Your last sentence "the mediating relationship in the activity system,
or for action, *cannot* be the same as that in the operation case" is
very intriguing. I have often thought about the differences in mediation
processes on different levels of organization of the activity systems.
But I don't know what is it concretely. Could you give some examples?
What would count as mediating relationships in an activity systems? What
for action and what in the case of an operation?
The whole discussion so far looks a little bit like the 8 blind men
describing an elephant (in an ancient fable, each man grabs a different
part of an elephant and relates his experience: Elephant is like a thin
rope, Elephant is like a large flat sheet, elephant is like a sturdy
tree, elephant is like a hose, etc. ). It seems to me that different
points about mediation through tools and signs/symbols are invoked, but
they are just different parts or aspects of the issue(s) that we are
To return to the differences and similarities between tools and signs, I
would like to ask one more question: can you elaborate on Buber's
distinction between I-You and I-It and its relevance to the sign - tool
relation. Or, what are the different kinds of language, or aspects of
language relative to the I-You and to the I-It? And where is the place
of the third relation You-It (like in persuasion)?
Wolff-Michael Roth wrote:
> but perhaps i don't understand what you mean (or maybe we
> disagree?). habituation to an artifact, whether as an extension of
> the body (Bateson's cane for example) or otherwise, mediates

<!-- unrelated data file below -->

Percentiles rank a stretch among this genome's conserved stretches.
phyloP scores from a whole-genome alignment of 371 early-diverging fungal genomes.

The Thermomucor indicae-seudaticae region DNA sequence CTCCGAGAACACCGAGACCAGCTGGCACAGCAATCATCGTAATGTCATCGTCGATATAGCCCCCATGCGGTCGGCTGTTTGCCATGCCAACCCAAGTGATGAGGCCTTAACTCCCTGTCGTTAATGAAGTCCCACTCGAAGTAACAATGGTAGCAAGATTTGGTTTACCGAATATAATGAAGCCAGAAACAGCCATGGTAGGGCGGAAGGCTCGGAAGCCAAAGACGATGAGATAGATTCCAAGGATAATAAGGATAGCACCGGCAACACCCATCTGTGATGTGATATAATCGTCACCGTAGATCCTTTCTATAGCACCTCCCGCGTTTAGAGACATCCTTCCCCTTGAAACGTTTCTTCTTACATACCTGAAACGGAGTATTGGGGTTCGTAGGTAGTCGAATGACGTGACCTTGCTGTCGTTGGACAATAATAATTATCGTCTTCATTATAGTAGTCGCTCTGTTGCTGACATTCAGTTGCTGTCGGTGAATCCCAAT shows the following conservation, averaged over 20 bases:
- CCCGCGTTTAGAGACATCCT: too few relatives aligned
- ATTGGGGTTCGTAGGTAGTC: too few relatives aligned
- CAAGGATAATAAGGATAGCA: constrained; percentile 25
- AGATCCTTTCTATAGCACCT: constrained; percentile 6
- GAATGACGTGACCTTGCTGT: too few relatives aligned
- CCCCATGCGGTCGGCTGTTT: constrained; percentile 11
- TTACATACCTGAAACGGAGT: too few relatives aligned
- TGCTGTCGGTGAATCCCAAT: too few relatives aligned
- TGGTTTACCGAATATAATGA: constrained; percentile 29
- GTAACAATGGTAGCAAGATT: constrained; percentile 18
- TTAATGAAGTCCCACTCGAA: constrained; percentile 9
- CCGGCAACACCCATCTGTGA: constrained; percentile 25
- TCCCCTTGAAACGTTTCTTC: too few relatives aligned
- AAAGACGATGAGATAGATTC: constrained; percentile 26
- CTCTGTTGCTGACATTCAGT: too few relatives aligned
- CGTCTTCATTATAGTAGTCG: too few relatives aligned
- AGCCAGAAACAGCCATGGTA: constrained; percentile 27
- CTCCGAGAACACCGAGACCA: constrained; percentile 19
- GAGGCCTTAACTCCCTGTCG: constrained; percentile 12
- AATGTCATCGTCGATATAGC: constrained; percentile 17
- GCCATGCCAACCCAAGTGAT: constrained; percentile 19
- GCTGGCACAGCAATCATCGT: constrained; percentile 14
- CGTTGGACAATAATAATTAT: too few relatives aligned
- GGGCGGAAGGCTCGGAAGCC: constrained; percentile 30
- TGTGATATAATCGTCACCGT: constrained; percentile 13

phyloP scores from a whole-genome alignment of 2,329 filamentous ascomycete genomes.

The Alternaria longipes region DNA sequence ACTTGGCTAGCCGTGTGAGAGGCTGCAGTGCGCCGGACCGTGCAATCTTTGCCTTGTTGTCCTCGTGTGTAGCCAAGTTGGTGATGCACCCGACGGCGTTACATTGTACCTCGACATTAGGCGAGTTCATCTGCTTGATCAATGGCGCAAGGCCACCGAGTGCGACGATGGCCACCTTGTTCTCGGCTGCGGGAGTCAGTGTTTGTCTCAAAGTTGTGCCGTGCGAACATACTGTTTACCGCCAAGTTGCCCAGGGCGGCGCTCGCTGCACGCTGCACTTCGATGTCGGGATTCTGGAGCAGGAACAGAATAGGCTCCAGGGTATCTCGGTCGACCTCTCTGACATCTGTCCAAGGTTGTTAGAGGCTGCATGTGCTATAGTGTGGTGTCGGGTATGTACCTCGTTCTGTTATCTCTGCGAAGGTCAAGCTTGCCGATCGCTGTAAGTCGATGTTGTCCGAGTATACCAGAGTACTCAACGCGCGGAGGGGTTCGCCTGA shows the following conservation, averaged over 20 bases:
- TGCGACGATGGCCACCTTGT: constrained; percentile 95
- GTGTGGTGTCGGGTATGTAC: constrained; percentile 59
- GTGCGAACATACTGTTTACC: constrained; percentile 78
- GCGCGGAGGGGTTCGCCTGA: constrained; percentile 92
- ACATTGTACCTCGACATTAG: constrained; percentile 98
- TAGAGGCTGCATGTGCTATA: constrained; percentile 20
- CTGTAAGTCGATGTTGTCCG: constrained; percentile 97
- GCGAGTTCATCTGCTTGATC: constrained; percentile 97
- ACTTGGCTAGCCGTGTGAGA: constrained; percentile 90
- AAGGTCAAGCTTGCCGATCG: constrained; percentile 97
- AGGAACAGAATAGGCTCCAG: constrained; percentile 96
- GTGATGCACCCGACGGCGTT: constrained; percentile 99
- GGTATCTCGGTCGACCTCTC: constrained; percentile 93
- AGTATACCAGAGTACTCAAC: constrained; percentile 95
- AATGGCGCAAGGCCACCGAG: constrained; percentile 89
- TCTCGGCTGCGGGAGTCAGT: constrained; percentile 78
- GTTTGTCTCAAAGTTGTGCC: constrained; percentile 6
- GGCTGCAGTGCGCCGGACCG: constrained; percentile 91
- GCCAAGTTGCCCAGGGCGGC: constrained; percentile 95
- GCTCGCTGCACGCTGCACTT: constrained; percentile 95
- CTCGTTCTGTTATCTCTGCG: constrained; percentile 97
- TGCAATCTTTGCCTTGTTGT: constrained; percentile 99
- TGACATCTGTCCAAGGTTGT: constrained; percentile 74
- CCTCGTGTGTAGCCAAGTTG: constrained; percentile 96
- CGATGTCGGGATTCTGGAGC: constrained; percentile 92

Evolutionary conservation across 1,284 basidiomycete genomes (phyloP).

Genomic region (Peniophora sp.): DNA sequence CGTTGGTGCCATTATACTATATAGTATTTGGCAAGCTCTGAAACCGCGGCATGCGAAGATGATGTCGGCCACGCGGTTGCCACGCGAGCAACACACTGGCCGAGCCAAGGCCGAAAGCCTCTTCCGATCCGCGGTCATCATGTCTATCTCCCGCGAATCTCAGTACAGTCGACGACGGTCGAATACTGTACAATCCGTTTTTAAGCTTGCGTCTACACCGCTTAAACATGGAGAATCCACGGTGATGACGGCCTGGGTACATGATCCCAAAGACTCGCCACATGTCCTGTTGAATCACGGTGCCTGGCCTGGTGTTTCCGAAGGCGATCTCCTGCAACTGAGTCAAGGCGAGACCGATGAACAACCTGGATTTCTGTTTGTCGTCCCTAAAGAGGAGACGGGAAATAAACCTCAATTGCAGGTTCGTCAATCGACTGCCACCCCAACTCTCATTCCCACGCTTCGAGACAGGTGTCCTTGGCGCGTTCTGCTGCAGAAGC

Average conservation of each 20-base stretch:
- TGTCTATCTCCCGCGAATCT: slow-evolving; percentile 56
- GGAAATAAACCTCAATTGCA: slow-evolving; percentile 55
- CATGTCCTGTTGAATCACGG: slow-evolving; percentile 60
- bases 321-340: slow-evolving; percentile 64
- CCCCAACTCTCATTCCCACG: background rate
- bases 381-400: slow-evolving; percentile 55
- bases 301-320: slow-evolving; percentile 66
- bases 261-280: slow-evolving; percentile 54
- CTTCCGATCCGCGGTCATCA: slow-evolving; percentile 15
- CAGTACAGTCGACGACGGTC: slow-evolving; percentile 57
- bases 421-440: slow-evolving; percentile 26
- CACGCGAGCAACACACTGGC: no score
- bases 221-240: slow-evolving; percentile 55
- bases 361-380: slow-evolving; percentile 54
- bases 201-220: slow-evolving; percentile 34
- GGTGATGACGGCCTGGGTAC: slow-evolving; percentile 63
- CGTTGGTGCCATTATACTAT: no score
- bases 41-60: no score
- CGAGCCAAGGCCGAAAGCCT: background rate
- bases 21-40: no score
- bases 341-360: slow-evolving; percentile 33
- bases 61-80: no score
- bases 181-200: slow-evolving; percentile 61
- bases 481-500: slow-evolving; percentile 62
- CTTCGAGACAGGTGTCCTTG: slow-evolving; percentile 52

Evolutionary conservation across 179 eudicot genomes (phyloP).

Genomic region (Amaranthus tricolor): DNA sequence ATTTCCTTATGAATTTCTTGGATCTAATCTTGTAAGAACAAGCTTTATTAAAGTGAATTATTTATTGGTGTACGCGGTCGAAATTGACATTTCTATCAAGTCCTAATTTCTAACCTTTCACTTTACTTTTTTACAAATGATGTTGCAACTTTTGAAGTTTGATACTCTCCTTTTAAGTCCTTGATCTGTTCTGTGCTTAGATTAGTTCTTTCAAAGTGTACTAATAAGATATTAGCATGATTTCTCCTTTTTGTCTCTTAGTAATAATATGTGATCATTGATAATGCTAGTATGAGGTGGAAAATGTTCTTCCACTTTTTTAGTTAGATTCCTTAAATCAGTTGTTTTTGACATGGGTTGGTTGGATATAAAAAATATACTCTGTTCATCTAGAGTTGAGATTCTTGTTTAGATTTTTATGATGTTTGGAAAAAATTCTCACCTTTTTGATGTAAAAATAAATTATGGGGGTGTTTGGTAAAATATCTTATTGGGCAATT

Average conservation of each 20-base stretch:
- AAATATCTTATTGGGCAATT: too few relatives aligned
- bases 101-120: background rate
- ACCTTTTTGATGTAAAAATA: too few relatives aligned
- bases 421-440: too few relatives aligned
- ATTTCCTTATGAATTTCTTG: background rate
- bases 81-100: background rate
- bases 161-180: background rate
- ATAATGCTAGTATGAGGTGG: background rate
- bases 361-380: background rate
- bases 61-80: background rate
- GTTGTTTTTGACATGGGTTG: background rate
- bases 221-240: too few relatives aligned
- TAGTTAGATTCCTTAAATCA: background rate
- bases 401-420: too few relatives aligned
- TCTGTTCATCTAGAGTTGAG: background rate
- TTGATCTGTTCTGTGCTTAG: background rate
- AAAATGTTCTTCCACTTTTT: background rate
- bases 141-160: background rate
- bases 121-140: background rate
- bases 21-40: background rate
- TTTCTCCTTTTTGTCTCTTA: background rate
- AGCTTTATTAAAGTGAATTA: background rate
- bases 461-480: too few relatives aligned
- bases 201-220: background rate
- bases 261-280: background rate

> consciousness whether it is at the level of operation in a
> smoothly functioning process-ontology or migrates up to an action
> should a challenge present itself.
> This is exactly where you are not taking into account Heidegger's
> analysis (Being and Time, pp. 76-83) of the sign, or Derrida's
> analysis of language. You are also not consistent with Buber's
> distinction between I-You and I-It, both of which involve language,
> but of different kind.
> the same holds for language of course. this is why, in many
> (though not all) ways, "native" or expert users, struggling with a
> complex social-emotional, information, or cognitive situation
> exhibit behaviors on a continuum with those of a second or foreign
> language learner. in an effort to regain self-regulation, the
> expert speaker regresses to earlier stages of development.
> This is a very in-the-head-kind of analysis. . . so that we really
> differ in the unit of analysis, which, in your case, cannot be
> activity but the brain case. This, too, is something I wanted to
> dispel in my *Talking Science*.
> Back to the above point, the mediating relationship in the activity
> system, or for action, *cannot* be the same as that in the operation
> case, and this is exactly the point Heidegger, Wittgenstein, Buber and
> others seem to make in my view.
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